First Things First: Your Teacher Mantra

efficient happy Jan 02, 2016

 

I vividly remember the first time I flew with my daughters. They were just three and six years old, and I was still in what I like to quaintly call my perfectionistic stage of mothering, while some family members might affectionately refer to it as certifiable.  I had packed enough snacks that we could have endured the two hour flight five times over and they would not go hungry. Each had a carefully chosen lovey to comfort them during any sign of turbulence. Two small blankets were folded and placed carefully in the seatbacks, ready to ward off the air conditioned chill. Behind these I tucked their zip-locked activity bags, filled with crayons, books, puzzles and games.  

 

After careful consultation with the pediatrician, I had forgone the playground mom advice to dose them each with a Benadryl to protect their eardrums, but had packed enough chewing gum to supply the New York Yankees through a season. I gave one the window and one the aisle, so I could be in the middle holding hands with each of them, obviously, during take-off and landing. Finally. A quick swipe of lip balm for each and one more seat belt check. And now. I shushed them quiet and modeled Very Good Listening as the flight attendant explained the safety procedures.

 

These people have clearly never had children.

 

My. Mask. First. I had flown enough times to know the drill. We all have. This time, though, was different. This time, the safety of this flight was very, very important. These tiny people were very, very important. And while I was still mostly intellectually on board with the whole  you can’t be any good to anyone else until you take care of yourself business, envisioning the actual act of doing so was just impossible.

 

Sitting in that seat, with those two little hands, I can tell you, in no way did I feel up to the challenge. Lucky for me, I have never been put to the test, more than a dozen family flights later. I have grown and changed a lot since then, as have my little girls. These days, my two young women pack for themselves. (I still try to hold their hands.)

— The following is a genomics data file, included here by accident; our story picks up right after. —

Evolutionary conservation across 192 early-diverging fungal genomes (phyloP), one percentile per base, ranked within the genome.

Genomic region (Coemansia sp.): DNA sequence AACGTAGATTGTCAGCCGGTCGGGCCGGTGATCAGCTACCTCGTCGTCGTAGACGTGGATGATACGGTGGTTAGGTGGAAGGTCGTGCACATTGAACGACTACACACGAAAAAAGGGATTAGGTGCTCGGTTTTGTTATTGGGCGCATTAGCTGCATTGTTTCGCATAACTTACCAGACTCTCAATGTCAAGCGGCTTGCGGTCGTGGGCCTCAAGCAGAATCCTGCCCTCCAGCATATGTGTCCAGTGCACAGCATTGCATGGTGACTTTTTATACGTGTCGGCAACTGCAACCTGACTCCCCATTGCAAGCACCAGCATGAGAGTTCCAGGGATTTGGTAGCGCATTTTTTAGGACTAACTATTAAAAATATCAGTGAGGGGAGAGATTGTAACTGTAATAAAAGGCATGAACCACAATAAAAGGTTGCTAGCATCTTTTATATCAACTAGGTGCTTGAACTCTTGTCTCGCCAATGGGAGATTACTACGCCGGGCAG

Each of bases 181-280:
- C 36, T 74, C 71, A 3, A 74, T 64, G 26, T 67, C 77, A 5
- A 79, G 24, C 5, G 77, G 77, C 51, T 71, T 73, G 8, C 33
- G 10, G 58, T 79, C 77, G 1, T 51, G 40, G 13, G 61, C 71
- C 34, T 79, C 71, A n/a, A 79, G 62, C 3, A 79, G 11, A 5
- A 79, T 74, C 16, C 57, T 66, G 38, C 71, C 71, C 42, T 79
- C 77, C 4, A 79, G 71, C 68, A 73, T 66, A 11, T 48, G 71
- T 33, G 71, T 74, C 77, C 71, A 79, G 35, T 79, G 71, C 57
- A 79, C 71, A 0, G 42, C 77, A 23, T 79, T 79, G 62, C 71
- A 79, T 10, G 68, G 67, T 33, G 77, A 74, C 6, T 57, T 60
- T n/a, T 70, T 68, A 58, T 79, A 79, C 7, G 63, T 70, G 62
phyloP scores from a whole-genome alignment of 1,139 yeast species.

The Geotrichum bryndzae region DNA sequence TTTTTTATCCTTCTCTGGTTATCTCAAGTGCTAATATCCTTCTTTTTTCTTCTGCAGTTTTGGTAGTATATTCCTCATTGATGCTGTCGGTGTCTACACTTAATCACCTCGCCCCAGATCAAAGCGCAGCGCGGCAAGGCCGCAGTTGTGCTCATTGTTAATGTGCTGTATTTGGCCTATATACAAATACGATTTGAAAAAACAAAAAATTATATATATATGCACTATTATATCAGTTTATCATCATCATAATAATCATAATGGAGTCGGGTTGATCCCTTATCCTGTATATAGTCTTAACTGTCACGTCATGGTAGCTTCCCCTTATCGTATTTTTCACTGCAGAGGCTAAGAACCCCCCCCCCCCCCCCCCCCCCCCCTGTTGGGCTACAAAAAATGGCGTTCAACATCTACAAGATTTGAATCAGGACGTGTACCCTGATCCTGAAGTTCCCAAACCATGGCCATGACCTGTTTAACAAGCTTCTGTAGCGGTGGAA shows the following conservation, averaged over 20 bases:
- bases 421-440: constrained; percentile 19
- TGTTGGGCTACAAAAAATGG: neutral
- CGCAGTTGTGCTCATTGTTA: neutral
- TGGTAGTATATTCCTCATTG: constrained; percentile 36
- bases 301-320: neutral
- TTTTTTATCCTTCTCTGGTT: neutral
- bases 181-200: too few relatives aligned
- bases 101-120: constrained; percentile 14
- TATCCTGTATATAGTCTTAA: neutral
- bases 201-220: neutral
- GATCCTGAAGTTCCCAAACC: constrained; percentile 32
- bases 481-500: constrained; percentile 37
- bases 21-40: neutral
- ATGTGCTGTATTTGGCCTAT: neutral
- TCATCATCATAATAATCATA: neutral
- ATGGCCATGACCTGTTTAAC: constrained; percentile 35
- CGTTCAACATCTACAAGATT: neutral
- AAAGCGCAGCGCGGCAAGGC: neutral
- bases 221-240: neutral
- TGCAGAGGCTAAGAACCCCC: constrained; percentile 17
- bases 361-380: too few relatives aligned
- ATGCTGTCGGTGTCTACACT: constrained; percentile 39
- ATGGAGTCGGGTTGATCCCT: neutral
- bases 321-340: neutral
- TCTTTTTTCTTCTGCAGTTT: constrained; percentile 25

How many Very Important Things fly through your head, each morning?

 

Sammy is going on vacation again, make a packet…The Elmo is still on the blink, fill out a request… Mary’s mom emailed about her broken glasses, needs a reply… The assembly got moved, now math is back on… Gradebook updates due again, today… Union meeting after school… Observation tomorrow… Classroom library still a mess… Online training for testing next week… That new standards update in my email… Integrate tech into dang reading lesson, somehow… Room mom left a phone message, wants a "good” time for another party… Sub plan for IEP meeting on Thursday… 

 

UGH. I left my coffee in the CAR!

 

And all that, before you even get to your classroom. So. Start with the coffee. No. Really. You will never, ever, ever get to the point of getting everything done for everyone. I don’t care how much you love your students. Or how many of your parents are on the school board. Or how many formative observations you have left this Quarter. Or how much cuter the teacher’s bulletin boards next door are. The list just rolls on and on and on.

 

No matter how devoted you are. No matter how hard you work. No matter how many bags of grading you take home. No matter what. You will never ever, ever, ever meet all the expectations of all the people who “need” things from you in this job. So. Take a deep breath. Get the coffee. Start with taking care of yourself. You know what you need to do.

 

 Breathe some air for yourself, first. 

 

Just try this: As you leave your car tomorrow. Pick. One. The most important thing for YOU to do. Simply ask yourself: “What is the ONE thing I could do before ten, that would make ME feel better?” You actually know what it is, as you read this. Don’t look at your lists. Or your calendar. You just know. The task that gets pushed down the line, because your day happens to you.

 

Let’s face it, this is your one chance. Before you hit the door and everyone else around you is gasping for air, DECIDE. Then actually do it. At your very first opportunity. Don’t open the email. Don’t make copies. Don’t stop by the office. Do what is important. For you. And when it is done, choose another. One. Before lunch. The next biggest priority, that will help your day, your week, or your month be more manageable. A deadline you can meet. A phone call you can make. The prep for your observation. A test you can revise.

 

You will know. Get it off your plate. Take a breath. And another. Feels pretty good, yes? If you are up for it, choose one more task. Not from a request. From your skull.  Make this the before dismissal item. Knock it out. Now, I ask you. When was the last time you walked back to your car in the school parking lot, knowing you did three things for YOURSELF? Make the next time TOMORROW.

 

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